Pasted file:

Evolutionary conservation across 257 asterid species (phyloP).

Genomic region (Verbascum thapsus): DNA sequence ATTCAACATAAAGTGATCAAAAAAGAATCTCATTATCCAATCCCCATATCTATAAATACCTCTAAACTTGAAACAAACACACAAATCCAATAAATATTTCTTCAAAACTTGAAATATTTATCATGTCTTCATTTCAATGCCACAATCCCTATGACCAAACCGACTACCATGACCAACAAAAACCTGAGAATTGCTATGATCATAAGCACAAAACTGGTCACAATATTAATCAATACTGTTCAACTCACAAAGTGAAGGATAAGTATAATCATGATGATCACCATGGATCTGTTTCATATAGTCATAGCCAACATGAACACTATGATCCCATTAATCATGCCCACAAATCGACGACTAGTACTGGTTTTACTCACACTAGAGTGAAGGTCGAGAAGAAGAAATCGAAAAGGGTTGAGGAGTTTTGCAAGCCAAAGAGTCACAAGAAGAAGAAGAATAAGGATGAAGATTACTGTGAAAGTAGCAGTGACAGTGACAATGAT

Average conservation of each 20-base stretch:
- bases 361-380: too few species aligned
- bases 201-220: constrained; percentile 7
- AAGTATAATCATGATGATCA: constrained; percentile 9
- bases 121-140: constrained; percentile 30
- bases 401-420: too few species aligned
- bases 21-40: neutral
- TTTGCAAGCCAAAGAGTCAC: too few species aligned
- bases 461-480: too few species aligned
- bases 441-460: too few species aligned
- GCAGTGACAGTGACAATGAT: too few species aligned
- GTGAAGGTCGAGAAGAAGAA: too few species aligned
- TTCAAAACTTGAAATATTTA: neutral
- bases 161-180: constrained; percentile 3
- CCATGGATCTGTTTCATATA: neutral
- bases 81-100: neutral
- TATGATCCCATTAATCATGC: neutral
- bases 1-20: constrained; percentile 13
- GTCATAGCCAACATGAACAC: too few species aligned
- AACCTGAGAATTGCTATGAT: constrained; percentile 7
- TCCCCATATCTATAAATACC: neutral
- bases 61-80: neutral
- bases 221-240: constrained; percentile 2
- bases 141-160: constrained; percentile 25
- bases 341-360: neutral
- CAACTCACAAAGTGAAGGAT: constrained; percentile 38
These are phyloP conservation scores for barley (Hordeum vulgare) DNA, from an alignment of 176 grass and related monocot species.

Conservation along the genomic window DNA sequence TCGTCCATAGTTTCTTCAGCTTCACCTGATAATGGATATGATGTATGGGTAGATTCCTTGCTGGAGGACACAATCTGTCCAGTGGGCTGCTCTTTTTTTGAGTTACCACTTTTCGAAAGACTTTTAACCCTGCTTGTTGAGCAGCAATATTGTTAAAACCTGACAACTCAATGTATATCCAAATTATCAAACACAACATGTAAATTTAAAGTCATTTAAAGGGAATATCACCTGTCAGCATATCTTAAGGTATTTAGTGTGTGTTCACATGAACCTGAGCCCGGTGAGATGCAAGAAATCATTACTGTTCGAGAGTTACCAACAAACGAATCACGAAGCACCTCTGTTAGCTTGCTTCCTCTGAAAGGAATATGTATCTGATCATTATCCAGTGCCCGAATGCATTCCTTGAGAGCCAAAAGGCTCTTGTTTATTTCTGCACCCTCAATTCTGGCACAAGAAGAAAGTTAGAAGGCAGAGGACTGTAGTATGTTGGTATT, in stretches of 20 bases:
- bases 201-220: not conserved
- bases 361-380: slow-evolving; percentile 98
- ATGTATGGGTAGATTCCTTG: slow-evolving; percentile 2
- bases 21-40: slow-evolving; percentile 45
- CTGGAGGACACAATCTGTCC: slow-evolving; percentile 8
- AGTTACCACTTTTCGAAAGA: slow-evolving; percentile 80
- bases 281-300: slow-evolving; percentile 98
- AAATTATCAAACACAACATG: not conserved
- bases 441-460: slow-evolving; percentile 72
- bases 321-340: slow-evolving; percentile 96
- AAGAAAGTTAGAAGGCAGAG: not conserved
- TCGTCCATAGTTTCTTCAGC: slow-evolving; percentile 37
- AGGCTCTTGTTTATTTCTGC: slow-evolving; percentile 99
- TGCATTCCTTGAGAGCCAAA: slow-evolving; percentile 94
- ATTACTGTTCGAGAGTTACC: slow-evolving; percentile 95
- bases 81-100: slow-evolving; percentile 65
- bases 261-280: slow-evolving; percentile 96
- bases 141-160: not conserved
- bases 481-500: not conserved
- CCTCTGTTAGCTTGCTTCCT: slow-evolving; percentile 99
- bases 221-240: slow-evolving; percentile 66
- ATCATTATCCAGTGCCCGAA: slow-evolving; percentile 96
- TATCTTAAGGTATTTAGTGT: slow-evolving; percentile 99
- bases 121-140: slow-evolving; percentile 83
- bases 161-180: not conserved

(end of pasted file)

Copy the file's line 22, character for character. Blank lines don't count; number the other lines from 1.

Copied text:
- AACCTGAGAATTGCTATGAT: constrained; percentile 7